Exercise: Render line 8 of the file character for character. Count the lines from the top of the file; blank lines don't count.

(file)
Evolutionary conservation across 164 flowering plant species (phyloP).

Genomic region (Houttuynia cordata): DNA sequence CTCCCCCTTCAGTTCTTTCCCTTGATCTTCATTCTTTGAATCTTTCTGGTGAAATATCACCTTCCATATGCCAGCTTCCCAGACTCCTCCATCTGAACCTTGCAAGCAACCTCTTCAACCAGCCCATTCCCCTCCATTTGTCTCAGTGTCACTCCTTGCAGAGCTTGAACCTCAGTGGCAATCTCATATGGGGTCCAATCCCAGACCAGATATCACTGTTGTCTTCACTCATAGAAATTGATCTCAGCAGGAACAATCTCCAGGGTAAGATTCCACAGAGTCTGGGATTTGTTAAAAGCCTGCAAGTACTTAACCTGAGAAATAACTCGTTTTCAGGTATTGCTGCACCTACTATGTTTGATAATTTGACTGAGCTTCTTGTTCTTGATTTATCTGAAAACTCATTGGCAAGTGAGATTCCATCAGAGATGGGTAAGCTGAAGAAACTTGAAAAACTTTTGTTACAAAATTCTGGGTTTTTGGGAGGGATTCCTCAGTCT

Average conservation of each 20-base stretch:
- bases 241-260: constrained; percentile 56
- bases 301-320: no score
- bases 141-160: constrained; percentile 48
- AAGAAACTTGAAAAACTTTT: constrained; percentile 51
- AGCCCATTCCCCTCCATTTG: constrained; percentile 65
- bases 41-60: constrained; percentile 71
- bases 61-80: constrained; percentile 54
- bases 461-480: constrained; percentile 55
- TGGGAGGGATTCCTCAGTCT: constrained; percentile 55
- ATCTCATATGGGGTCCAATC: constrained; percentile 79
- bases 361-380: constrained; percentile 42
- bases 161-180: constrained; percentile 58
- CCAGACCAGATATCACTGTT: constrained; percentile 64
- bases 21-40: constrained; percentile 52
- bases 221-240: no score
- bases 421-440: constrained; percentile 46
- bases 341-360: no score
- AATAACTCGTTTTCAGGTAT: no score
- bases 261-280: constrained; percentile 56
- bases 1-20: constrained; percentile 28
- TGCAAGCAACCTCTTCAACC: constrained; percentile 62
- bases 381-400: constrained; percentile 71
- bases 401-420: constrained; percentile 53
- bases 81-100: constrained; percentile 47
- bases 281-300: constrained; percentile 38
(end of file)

- AGCCCATTCCCCTCCATTTG: constrained; percentile 65